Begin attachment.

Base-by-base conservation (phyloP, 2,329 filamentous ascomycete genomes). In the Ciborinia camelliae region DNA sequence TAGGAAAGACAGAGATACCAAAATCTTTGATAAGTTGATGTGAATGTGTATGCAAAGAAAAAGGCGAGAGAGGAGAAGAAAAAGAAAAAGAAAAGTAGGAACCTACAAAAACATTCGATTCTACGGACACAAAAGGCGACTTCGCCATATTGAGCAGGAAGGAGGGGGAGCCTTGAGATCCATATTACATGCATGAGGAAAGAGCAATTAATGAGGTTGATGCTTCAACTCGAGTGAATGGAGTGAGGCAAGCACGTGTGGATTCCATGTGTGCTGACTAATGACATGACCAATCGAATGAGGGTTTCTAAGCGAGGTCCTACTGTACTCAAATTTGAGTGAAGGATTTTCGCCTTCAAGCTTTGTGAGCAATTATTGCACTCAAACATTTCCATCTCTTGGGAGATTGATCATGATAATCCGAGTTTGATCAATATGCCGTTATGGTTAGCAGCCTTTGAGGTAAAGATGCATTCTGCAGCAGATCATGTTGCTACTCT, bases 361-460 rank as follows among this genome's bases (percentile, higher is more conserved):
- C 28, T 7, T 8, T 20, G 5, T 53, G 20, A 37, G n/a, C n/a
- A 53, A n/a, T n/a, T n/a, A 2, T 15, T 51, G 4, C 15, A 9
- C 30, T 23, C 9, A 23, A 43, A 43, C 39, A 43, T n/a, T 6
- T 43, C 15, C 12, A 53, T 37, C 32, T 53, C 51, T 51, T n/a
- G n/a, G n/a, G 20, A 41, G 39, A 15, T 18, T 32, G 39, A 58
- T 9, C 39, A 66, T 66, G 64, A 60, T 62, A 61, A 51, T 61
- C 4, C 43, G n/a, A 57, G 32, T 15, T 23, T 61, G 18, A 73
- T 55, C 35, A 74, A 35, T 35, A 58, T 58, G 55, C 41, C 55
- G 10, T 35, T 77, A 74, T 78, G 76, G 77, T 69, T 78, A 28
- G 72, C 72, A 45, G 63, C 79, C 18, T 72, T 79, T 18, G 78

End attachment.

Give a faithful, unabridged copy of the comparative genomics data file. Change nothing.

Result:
Base-by-base conservation (phyloP, 2,329 filamentous ascomycete genomes). In the Ciborinia camelliae region DNA sequence TAGGAAAGACAGAGATACCAAAATCTTTGATAAGTTGATGTGAATGTGTATGCAAAGAAAAAGGCGAGAGAGGAGAAGAAAAAGAAAAAGAAAAGTAGGAACCTACAAAAACATTCGATTCTACGGACACAAAAGGCGACTTCGCCATATTGAGCAGGAAGGAGGGGGAGCCTTGAGATCCATATTACATGCATGAGGAAAGAGCAATTAATGAGGTTGATGCTTCAACTCGAGTGAATGGAGTGAGGCAAGCACGTGTGGATTCCATGTGTGCTGACTAATGACATGACCAATCGAATGAGGGTTTCTAAGCGAGGTCCTACTGTACTCAAATTTGAGTGAAGGATTTTCGCCTTCAAGCTTTGTGAGCAATTATTGCACTCAAACATTTCCATCTCTTGGGAGATTGATCATGATAATCCGAGTTTGATCAATATGCCGTTATGGTTAGCAGCCTTTGAGGTAAAGATGCATTCTGCAGCAGATCATGTTGCTACTCT, bases 361-460 rank as follows among this genome's bases (percentile, higher is more conserved):
- C 28, T 7, T 8, T 20, G 5, T 53, G 20, A 37, G n/a, C n/a
- A 53, A n/a, T n/a, T n/a, A 2, T 15, T 51, G 4, C 15, A 9
- C 30, T 23, C 9, A 23, A 43, A 43, C 39, A 43, T n/a, T 6
- T 43, C 15, C 12, A 53, T 37, C 32, T 53, C 51, T 51, T n/a
- G n/a, G n/a, G 20, A 41, G 39, A 15, T 18, T 32, G 39, A 58
- T 9, C 39, A 66, T 66, G 64, A 60, T 62, A 61, A 51, T 61
- C 4, C 43, G n/a, A 57, G 32, T 15, T 23, T 61, G 18, A 73
- T 55, C 35, A 74, A 35, T 35, A 58, T 58, G 55, C 41, C 55
- G 10, T 35, T 77, A 74, T 78, G 76, G 77, T 69, T 78, A 28
- G 72, C 72, A 45, G 63, C 79, C 18, T 72, T 79, T 18, G 78